SELinux works based on the terms:

  • Domain is a list of actions that can be performed (relative to processes).
  • Role is a list of domains that can be applied.
  • Type is a list of actions that can be performed (relative to directories and files).
  • Security context is about roles, types, and domains.

SELinux has three major modes of operation:

  1. Enforcing (default). All actions except those allowed are blocked, and attempts at prohibited actions are recorded in the log. The user receives only those privileges that are necessary for work. Enforcing is a strict mode that can be replaced with the other two options.
  2. Permissive. Violations are also recorded in the log but are not blocked.
  3. Disabled. The forced access control system is disabled.

The advantage of such a strict SELinux policy is that it provides the highest level of information security, but configuring the system in this mode requires a lot of effort from system administrators, and there is a risk of restricting user access, which is the principal disadvantage of SELinux. In the face of such restrictions and risks, many administrators choose to disable SELinux on their workstations to avoid risks and problems.

To prevent this, critical applications and services such as httpd, named, dhcpd, and mysqld have configured targeted policies that prevent attackers from gaining access to valuable data. Applications that do not have a policy set run in the unconfined_t domain and are not protected by SELinux. Thus, correctly selected target policies can provide acceptable security without creating additional problems for the user.

SELinux includes all the necessary components to protect Linux operating systems and applications from unauthorized access, but because of its complexity, it makes it impractical.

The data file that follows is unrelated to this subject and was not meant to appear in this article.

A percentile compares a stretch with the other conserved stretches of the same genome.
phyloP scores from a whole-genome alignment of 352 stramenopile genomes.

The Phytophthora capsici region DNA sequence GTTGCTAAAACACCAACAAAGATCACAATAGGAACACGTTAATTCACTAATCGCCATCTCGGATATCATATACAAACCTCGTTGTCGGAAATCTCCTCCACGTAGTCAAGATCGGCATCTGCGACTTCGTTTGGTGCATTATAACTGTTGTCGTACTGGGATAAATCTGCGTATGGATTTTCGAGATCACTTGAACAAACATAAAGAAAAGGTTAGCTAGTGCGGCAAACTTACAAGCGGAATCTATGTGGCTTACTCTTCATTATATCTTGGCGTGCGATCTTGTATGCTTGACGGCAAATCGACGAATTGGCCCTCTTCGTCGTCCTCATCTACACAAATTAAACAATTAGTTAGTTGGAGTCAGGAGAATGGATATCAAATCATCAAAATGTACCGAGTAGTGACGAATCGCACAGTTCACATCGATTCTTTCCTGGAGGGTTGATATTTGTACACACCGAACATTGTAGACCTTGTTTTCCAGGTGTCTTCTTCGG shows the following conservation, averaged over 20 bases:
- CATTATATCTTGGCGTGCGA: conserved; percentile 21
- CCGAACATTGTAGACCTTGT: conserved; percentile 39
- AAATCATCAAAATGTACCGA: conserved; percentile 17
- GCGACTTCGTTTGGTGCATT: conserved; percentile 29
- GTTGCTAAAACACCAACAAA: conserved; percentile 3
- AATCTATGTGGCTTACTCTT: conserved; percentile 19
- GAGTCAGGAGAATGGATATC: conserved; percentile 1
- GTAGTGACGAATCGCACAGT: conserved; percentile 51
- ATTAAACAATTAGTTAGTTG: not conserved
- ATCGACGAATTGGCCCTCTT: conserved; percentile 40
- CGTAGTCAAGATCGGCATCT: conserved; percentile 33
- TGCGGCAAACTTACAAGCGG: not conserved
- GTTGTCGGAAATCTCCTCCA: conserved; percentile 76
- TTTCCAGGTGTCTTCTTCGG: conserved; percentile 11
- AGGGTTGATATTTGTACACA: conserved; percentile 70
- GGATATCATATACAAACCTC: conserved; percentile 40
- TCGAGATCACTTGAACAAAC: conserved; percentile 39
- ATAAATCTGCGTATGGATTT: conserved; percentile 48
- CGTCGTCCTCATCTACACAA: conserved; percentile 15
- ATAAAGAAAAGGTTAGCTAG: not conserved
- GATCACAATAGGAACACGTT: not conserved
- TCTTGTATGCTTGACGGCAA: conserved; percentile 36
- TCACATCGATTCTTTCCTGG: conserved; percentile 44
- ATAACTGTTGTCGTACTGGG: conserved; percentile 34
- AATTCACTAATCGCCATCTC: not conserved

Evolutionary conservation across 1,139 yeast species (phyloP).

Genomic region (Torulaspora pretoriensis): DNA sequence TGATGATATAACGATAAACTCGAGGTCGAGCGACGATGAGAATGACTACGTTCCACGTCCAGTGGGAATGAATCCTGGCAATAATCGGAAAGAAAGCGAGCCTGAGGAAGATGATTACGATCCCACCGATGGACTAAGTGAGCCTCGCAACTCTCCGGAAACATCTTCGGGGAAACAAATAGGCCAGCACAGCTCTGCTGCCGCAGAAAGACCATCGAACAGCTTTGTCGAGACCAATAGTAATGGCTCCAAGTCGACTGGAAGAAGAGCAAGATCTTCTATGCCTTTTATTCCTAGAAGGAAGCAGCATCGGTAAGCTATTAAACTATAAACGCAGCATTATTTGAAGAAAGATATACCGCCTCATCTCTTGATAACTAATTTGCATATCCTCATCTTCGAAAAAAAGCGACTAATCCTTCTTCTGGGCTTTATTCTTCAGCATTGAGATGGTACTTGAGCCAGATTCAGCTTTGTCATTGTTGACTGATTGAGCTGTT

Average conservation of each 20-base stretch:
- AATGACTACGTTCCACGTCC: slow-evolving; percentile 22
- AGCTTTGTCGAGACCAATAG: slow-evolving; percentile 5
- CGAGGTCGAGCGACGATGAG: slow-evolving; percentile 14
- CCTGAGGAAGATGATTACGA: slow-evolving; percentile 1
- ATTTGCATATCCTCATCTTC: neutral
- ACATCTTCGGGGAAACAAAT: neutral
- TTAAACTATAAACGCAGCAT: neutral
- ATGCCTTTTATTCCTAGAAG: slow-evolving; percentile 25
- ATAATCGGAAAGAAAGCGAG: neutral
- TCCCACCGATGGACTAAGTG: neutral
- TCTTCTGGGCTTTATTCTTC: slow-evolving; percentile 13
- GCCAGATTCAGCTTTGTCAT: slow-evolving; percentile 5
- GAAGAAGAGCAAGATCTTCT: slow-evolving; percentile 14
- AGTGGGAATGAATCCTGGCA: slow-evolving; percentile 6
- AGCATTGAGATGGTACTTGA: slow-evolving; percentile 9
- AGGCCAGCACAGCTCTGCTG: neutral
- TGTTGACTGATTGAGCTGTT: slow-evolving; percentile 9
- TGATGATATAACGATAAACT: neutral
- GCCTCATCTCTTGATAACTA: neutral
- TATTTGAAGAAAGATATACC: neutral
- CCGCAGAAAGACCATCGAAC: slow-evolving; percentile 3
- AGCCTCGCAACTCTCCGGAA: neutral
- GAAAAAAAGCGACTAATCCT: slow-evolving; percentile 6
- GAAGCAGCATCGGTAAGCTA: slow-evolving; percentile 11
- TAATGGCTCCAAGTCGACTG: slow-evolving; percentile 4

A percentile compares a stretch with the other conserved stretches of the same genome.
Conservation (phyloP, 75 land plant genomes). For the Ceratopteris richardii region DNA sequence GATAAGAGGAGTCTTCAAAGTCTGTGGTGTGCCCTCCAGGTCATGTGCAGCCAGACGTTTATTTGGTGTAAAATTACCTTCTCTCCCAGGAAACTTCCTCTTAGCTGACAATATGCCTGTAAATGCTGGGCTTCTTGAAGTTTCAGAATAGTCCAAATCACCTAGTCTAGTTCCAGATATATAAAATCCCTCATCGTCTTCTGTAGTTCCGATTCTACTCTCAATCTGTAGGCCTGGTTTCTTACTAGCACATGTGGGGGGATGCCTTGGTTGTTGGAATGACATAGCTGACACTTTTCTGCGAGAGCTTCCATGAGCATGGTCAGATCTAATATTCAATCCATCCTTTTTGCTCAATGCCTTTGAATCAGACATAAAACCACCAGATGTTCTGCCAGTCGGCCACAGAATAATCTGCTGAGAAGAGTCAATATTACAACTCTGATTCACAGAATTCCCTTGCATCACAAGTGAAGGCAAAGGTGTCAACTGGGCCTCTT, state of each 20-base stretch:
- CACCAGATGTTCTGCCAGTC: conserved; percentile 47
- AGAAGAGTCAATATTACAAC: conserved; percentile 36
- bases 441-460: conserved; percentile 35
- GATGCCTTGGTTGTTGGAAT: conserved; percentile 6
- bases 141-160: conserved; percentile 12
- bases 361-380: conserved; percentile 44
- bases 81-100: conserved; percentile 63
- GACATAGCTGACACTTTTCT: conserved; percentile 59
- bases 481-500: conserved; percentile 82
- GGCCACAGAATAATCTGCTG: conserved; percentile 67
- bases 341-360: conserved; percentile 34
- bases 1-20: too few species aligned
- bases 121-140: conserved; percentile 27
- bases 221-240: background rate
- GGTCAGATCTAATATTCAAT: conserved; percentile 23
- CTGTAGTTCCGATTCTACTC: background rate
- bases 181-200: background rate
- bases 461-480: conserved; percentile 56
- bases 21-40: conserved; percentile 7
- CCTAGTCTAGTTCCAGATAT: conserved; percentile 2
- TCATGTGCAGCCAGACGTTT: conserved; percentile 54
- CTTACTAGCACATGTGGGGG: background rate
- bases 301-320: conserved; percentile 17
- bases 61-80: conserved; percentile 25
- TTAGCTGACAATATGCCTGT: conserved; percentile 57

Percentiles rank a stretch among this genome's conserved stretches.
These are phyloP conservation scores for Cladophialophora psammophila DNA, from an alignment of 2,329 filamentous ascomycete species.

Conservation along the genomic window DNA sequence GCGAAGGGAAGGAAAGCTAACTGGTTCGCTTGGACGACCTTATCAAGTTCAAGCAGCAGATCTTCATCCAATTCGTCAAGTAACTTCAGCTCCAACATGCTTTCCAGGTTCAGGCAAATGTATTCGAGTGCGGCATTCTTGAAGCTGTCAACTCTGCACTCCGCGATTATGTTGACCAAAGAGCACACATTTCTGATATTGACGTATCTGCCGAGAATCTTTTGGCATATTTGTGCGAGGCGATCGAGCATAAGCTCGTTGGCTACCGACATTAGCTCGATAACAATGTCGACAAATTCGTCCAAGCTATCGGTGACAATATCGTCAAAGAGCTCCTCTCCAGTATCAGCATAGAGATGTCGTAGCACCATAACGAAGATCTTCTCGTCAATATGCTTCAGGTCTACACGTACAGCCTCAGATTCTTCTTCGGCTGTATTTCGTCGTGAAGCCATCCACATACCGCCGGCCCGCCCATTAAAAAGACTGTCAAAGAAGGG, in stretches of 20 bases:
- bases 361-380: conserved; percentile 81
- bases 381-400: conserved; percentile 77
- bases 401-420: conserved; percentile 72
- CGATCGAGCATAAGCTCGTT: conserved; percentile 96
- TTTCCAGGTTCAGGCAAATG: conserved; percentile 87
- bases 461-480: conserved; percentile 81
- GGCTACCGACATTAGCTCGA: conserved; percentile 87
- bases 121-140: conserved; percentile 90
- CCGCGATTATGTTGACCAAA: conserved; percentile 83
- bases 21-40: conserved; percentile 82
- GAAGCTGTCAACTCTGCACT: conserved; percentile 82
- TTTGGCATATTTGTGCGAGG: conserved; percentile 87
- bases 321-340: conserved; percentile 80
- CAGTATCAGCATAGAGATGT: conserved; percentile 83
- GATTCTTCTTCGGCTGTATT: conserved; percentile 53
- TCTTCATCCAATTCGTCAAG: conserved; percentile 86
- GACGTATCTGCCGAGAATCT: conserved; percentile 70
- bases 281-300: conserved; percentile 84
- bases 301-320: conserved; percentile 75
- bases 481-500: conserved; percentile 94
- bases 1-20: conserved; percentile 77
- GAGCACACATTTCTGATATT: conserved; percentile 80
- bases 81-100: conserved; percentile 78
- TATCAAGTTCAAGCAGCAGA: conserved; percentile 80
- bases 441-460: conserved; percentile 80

How secure is Linux with AppArmor?

Apparmor is a third security model that allows access control to be tied to programs rather than users. AppArmor provides isolation through profiles loaded into the kernel, typically at boot. This system also operates in mixed modes:

  1. Enforce. The kernel enforces the rules contained in the profile file. Violations will not be tolerated, and a corresponding entry will be made to the account.
  2. Complain. Work in warning mode: registers violations without blocking the actions themselves.

AppArmor complements the traditional Unix Discretionary Access Control (DAC) model by providing Mandatory Access Control (MAC) with a path-based approach based on the Linux Security Modules (LSM) architecture. It has been included in the main Linux kernel since version 2.6.36, and Canonical has supported its development since 2009.

AppArmor is an effective and easy-to-use Linux application security system. AppArmor protects the operating system and applications from threats, ensuring good behavior and preventing the exploitation of known and unknown application flaws, unlike Seccomp. And, in order to facilitate development, AppArmor uses nested files and has a lower barrier to entry than SELinux, which is extremely impractical because of its complexity.


Most services running on the system can see the structure of the server's file system. This is not safe for information stored on the server. In order to prevent the theft of confidential information, chroot jail methods were developed. Setting up a chroot jail along with the necessary resources to run commands and processes in the new root directory, as well as innovative mechanisms for securing the Linux kernel, helps to audit effectively and securely administer the system.